Love, by Gaspard Noe
A recently-published study revealed Millennials as the least-straight generation in the history of LGBTI*+ research. They’re nearly twice as likely to identify as non-straight than other adults. And as more boys, girls and folks that are neither (or both) come out of the closet, one would hope that a certain normality would have settled in around those sexual orientations beyond straight. I know it would make my (dating-)life a lot easier.
I’ve never been shy about my orientation, which is best defined as: if you’re hot and smart and enthusiastic about me putting my hand down your pants, I’m really going to be cool with whatever I find there. But I’ll classify as bisexual for easiness sake most of the time.
It feels like there is a grand old billboard somewhere in Berlin that says “Bisexuality: the sexuality everyone is entitled to have an opinion on!” Which is weird, because last time I checked, the only people that get to have an opinion on my sexuality are people that are afflicted by it. And by “afflicted” I mean “get to have sex with me”.
There are two reactions from (especially) men when they learn I’m bisexual: fetish or dismissal.
“Fetish” has come to me in a 600 words essay, detailing why exactly I should date the guy in question: Spoiler, it’s my “intense sensuality as a bisexual woman”, because “bisexual women are so sensual, that’s why I exclusively date them”. You can imagine my intense delight. Nothing like finally having your sexuality and its magical abilities it so clearly grants explained in a message that overuses the world “sensual”.
“Bisexuality: the sexuality everyone is entitled to have an opinion on!”
Another special shoutout goes to the walking man bun that once told me that “there is nothing wrong with being straight, white and male” after I told him to fuck off when he repeatedly asked when I had bedded a woman last. No idea why he chose that as a defense, and honestly, having an attitude like that is likely to get you in the same category as the Wedding: You’ll never get to come.
Let me be clear, I have no problem with heterosexuals. I actually have a lot of heterosexual friends. I suspect my sister might be a heterosexual. My parents definitely are. Honestly, I really don’t have a problem with it. I just get uncomfortable when they are obvious about it. You know, when they ask “which gender you’d date if you’d have to choose”. Or if they propose threesomes with their boyfriends even though they’re “not gay”.
The other side of the medallion is dismissal. It’s usually straight men that tell me they would be “less hurt” if I left them for a woman. Yet a lot of people seem to be pretty uncomfortable with dating bisexuals at all, since it “doubles the danger of being cheated on”. Let me burst that bubble for you, honey: what doubles your chances of being cheated on, is you being a human garbage fire, regardless of my sexual preference.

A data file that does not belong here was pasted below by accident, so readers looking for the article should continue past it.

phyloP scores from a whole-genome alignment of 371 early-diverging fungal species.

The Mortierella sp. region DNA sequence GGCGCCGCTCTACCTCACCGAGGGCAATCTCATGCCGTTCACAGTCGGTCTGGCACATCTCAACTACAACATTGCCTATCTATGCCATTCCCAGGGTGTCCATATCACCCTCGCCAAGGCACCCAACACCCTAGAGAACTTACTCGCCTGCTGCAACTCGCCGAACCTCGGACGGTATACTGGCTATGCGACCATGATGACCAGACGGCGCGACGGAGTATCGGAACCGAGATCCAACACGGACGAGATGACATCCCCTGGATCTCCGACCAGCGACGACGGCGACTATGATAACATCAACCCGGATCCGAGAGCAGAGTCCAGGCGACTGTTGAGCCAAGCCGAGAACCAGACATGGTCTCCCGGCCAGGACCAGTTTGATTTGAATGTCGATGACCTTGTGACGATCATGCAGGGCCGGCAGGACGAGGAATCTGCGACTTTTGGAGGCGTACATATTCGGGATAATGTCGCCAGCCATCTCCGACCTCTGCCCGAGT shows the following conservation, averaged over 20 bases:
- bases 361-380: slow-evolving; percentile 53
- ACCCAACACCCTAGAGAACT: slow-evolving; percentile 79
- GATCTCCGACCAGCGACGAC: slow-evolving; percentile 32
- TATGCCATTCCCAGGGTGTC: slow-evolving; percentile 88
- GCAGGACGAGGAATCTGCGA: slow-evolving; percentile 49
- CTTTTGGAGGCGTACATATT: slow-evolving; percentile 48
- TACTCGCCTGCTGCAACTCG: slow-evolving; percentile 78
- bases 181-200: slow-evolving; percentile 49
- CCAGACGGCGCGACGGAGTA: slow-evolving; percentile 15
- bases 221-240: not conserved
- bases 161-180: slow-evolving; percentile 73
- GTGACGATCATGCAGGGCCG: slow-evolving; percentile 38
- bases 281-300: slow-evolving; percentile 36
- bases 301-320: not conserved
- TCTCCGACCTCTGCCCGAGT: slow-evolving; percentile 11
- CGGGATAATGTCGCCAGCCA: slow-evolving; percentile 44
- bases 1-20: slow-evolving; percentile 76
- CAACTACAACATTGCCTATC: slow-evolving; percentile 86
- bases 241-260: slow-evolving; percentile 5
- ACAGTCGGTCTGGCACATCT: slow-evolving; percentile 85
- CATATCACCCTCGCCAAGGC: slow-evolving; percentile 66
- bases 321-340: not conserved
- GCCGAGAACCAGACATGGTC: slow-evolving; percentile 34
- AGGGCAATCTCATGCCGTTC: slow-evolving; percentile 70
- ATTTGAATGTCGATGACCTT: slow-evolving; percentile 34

Love, by Gaspard Noe
Bisexuality seems to be a constant Catch-22: If we don’t have “enough” gay sex, we’re “fakeing it”. “Enough” in this case, is any imaginary number a random person deems appropriate for you to be “allowed” to call yourself bisexual. If we’re sleeping with “too many” people of another gender (another imaginary number decided by someone else), we’re insatiable. Funny enough, with men that number is usually reached once you’ve slept with more women than they have.
Being caught between straight and gay culture just sucks, as both sides are uncomfortable with “claiming” you for their team. While bisexuality in men is seen as a “gateway” into gayness, in women it’s seen as performative. Girls making out in clubs are still perceived to be doing so for the benefit of a male audience.
The fact that sexuality is fluid is something people are still very much uncomfortable with. Bisexuality being shamed is probably a sort of knee-jerk reaction from people that never honestly questioned their sexuality. Seeing someone that enjoys sex with people of more than one gender as a thread to their carefully crafted self-image is still a thing, even in modern day Berlin.
So, I implore you, my dear reader, while there is nothing wrong with being heterosexual don’t be so bloody obvious about it! Some of us are just trying to get bi.
Text: Alix Berber, Photos taken from the film Love by Gaspar Noé
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Alix Berber is iHeartBerlin’s dating columnist. The Tattletale Heart tells stories of desire, infatuation and the ghosts of lovers past. They are the dating-chronicles of a hopeless romantic with serious trust issues in the capital of the notoriously unattached.